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Butterflies are some of our most beautiful pollinators. There is something romantic and magical about them fluttering in your flower bed or the prairie.

Most adult butterflies can nectar on many different garden flowers. They need a plant that they can land on so they have time to uncurl their long mouth parts (proboscis) to sip nectar.

It is easier for the butterflies to find the nectar plants if you plant multiples of the same plant in your garden area. In a clump would be nice, or several species over a small area intermixed with each other. A mix that will bloom summer through fall.

Some of my favorite native plants with nectar for butterflies are Agastache foeniculum (Anise hyssop), Asclepias spp. (milkweeds), Aster spp. [for fall], Echinacea pallida or E. purpurea (pale purple and purple coneflowers), Eupatoriadelphus purpureus (Joe-Pye weed), Liatris spp. (blazing stars), Lithospermum canescens (Hoary Puccoon) [love that name], Lobelia spp., Monarda fistulosa (wild bergamot or bee balm), Phlox spp., Pycnanthemum spp.(mountain mint), Rudbeckia spp., Solidago spp. (showy and stiff goldenrod) and Verbena stricta (Hoary vervain).

Add several to your garden for the beauty and to feed the pollinators.

Caterpillars are young butterflies or moths and are as different from the adults as they can be.

They don’t eat the nectar of the flowers. They eat the foliage of the plant. They chew and chomp.

We don’t always like this part, but without caterpillars, there are no butterflies.

Some of the caterpillars will accept several host plants, and some of them are paired couples and have a favorite host plant.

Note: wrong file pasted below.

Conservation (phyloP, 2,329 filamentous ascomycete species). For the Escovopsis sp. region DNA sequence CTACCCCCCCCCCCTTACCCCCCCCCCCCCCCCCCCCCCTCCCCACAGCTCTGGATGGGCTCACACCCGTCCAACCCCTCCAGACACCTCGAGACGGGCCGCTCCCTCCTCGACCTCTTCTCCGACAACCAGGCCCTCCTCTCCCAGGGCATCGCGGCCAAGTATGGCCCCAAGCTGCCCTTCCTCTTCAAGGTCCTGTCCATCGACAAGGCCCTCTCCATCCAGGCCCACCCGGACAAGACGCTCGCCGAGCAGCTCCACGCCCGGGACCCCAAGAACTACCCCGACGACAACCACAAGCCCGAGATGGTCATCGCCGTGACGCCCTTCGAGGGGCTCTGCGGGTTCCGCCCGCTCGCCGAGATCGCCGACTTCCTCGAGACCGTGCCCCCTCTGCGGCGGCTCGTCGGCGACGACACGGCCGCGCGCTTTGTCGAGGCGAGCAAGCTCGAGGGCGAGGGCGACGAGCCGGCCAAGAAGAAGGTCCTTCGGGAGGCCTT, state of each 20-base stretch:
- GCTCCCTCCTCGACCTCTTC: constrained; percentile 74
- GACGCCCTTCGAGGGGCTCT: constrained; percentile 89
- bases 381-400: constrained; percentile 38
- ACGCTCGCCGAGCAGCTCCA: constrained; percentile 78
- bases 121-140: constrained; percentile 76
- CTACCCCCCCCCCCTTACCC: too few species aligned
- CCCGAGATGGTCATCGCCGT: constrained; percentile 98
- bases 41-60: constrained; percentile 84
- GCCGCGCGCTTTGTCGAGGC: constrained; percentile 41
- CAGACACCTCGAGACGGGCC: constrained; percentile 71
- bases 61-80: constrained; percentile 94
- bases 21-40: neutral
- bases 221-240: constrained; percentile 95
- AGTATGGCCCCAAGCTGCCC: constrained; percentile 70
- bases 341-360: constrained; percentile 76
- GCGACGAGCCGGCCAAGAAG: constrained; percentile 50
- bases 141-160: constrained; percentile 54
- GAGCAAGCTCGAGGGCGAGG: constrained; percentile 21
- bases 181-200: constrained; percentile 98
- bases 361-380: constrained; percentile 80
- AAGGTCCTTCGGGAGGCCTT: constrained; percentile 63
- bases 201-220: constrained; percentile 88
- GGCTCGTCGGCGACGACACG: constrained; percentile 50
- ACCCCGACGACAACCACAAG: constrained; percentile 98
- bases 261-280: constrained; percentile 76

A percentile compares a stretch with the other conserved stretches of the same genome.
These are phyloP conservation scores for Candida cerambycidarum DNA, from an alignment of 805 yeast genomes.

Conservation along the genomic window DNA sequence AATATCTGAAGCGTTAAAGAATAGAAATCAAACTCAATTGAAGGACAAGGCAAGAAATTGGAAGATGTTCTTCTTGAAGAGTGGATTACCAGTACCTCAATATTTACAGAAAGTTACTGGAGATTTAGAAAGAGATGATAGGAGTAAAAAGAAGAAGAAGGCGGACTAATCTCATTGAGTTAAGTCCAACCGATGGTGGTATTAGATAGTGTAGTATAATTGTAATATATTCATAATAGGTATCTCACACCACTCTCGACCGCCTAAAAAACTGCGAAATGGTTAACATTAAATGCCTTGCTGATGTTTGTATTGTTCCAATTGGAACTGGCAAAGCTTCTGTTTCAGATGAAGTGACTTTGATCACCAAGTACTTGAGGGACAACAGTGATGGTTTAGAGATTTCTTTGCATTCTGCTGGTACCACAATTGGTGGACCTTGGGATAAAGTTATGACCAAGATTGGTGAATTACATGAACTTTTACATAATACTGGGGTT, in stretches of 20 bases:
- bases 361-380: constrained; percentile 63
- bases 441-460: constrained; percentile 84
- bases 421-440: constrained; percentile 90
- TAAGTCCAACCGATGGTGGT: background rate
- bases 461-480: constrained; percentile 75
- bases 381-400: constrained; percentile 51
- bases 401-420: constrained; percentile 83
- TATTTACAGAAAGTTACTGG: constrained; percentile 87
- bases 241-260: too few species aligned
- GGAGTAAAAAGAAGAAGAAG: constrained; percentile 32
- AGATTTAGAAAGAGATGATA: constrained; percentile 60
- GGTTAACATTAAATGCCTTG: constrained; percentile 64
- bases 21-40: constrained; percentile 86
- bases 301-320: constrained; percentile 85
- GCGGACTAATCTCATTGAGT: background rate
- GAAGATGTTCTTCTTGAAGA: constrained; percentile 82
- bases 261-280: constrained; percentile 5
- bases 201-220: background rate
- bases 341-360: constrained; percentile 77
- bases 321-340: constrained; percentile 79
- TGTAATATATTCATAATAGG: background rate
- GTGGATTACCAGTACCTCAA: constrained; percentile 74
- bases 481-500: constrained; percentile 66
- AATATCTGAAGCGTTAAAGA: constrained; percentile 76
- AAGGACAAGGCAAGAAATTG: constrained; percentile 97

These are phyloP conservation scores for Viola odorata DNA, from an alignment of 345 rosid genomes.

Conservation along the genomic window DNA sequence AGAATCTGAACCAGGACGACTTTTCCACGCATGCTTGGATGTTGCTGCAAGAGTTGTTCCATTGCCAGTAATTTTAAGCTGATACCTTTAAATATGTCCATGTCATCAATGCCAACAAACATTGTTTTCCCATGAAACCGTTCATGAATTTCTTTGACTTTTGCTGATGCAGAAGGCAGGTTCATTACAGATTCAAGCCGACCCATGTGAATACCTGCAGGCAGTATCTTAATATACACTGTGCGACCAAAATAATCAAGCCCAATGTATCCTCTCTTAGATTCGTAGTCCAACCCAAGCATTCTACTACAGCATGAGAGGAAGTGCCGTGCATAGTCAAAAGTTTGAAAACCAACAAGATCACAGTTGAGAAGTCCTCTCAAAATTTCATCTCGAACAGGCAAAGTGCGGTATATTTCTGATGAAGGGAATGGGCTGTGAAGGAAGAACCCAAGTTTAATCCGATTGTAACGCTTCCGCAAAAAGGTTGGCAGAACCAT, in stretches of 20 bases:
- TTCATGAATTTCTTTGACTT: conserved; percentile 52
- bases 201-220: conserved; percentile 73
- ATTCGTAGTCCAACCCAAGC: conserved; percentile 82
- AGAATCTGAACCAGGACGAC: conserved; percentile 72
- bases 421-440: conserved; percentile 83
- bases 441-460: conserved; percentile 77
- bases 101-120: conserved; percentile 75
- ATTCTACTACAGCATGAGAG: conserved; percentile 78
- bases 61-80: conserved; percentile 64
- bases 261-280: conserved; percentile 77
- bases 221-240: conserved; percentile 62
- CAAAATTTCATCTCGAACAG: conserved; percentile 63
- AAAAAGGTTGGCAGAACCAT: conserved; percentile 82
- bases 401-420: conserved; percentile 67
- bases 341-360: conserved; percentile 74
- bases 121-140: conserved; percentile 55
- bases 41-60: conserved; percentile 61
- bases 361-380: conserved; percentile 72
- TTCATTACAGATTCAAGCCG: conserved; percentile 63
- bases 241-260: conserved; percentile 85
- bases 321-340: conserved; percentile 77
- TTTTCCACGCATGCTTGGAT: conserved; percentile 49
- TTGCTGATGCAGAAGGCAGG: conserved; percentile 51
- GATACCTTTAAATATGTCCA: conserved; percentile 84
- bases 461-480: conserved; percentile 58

They are more specific in the plants they need. For these caterpillars and butterflies, the native plant is critical. They have a longstanding ecological association. The monarch is the best-known example of this.

The caterpillars eat only milkweeds. The most common species planted for them are (common milkweed) Asclepias syriaca, (prairie milkweed) A. sullivantii and (butterfly weed) A. tuberosa.

The butterfly weed fits better in an ornamental garden with its shorter habit, bright orange flowers and smaller leaves.

The caterpillars seem to like the common and prairie milkweeds better with their large oval leaves.

When the caterpillar reaches its last instar, it needs a lot of leaf area to grow to its final size before pupating to become the butterfly.

Another native butterfly with a close host association is the zebra swallowtail butterfly, found more in the southern part of our state, where there are more pawpaw trees, its caterpillar host plant.

The next example has its host plant right in its name, spicebush swallowtail. It can also feed on sassafras trees.

Sometimes you can find the “cute” chubby caterpillars rolled up in a leaf. It has eye spots on its back that make it look like a snake.

If you want to bring swallowtails to your own garden, the black swallowtail will lay its eggs on dill, fennel, parsley and carrots (wild-Queen Anne’s lace and garden).

You may have to protect the caterpillars from the birds as they get larger.

Welcome some new companions to your garden. Get out your catalogs and make some plans.

Dr. Lesley Deem is director and teacher at the University of Illinois Pollinatarium and Department of Entomology. For more information about scheduling a visit to the Pollinatarium virtually or in person, email lesleyd@illinois.edu.

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